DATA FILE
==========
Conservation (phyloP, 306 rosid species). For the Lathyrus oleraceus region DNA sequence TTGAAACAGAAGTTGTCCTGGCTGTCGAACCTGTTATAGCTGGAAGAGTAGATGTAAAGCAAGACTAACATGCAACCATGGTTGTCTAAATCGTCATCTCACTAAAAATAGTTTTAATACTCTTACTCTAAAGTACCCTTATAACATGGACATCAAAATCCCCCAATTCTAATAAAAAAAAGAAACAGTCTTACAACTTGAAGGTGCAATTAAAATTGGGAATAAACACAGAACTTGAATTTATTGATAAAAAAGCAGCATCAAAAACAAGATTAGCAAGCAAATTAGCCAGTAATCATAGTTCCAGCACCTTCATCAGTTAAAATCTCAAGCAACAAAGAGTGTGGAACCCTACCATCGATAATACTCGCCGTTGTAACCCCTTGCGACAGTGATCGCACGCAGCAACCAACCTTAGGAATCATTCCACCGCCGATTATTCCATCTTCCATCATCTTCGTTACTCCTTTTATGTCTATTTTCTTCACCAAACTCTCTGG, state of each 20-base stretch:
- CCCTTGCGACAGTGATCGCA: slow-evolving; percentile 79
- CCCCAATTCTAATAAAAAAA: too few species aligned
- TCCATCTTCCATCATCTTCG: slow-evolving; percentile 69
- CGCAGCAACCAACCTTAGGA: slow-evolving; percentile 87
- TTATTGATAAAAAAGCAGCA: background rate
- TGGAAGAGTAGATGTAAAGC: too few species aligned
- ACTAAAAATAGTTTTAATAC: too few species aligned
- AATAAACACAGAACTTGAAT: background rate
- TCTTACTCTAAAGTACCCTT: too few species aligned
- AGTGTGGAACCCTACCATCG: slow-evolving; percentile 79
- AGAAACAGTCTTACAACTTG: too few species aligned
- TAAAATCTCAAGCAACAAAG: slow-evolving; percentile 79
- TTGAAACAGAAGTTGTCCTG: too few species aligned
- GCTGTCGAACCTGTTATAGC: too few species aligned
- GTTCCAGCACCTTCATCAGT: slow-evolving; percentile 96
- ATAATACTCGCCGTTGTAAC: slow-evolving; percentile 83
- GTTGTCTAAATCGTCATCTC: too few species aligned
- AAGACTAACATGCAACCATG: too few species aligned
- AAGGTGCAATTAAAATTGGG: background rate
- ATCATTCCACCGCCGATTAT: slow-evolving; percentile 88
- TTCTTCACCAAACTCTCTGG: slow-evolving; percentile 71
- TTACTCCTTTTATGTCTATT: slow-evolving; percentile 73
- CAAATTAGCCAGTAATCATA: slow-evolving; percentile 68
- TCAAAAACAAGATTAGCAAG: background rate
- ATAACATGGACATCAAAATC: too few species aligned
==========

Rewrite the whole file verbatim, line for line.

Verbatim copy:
Conservation (phyloP, 306 rosid species). For the Lathyrus oleraceus region DNA sequence TTGAAACAGAAGTTGTCCTGGCTGTCGAACCTGTTATAGCTGGAAGAGTAGATGTAAAGCAAGACTAACATGCAACCATGGTTGTCTAAATCGTCATCTCACTAAAAATAGTTTTAATACTCTTACTCTAAAGTACCCTTATAACATGGACATCAAAATCCCCCAATTCTAATAAAAAAAAGAAACAGTCTTACAACTTGAAGGTGCAATTAAAATTGGGAATAAACACAGAACTTGAATTTATTGATAAAAAAGCAGCATCAAAAACAAGATTAGCAAGCAAATTAGCCAGTAATCATAGTTCCAGCACCTTCATCAGTTAAAATCTCAAGCAACAAAGAGTGTGGAACCCTACCATCGATAATACTCGCCGTTGTAACCCCTTGCGACAGTGATCGCACGCAGCAACCAACCTTAGGAATCATTCCACCGCCGATTATTCCATCTTCCATCATCTTCGTTACTCCTTTTATGTCTATTTTCTTCACCAAACTCTCTGG, state of each 20-base stretch:
- CCCTTGCGACAGTGATCGCA: slow-evolving; percentile 79
- CCCCAATTCTAATAAAAAAA: too few species aligned
- TCCATCTTCCATCATCTTCG: slow-evolving; percentile 69
- CGCAGCAACCAACCTTAGGA: slow-evolving; percentile 87
- TTATTGATAAAAAAGCAGCA: background rate
- TGGAAGAGTAGATGTAAAGC: too few species aligned
- ACTAAAAATAGTTTTAATAC: too few species aligned
- AATAAACACAGAACTTGAAT: background rate
- TCTTACTCTAAAGTACCCTT: too few species aligned
- AGTGTGGAACCCTACCATCG: slow-evolving; percentile 79
- AGAAACAGTCTTACAACTTG: too few species aligned
- TAAAATCTCAAGCAACAAAG: slow-evolving; percentile 79
- TTGAAACAGAAGTTGTCCTG: too few species aligned
- GCTGTCGAACCTGTTATAGC: too few species aligned
- GTTCCAGCACCTTCATCAGT: slow-evolving; percentile 96
- ATAATACTCGCCGTTGTAAC: slow-evolving; percentile 83
- GTTGTCTAAATCGTCATCTC: too few species aligned
- AAGACTAACATGCAACCATG: too few species aligned
- AAGGTGCAATTAAAATTGGG: background rate
- ATCATTCCACCGCCGATTAT: slow-evolving; percentile 88
- TTCTTCACCAAACTCTCTGG: slow-evolving; percentile 71
- TTACTCCTTTTATGTCTATT: slow-evolving; percentile 73
- CAAATTAGCCAGTAATCATA: slow-evolving; percentile 68
- TCAAAAACAAGATTAGCAAG: background rate
- ATAACATGGACATCAAAATC: too few species aligned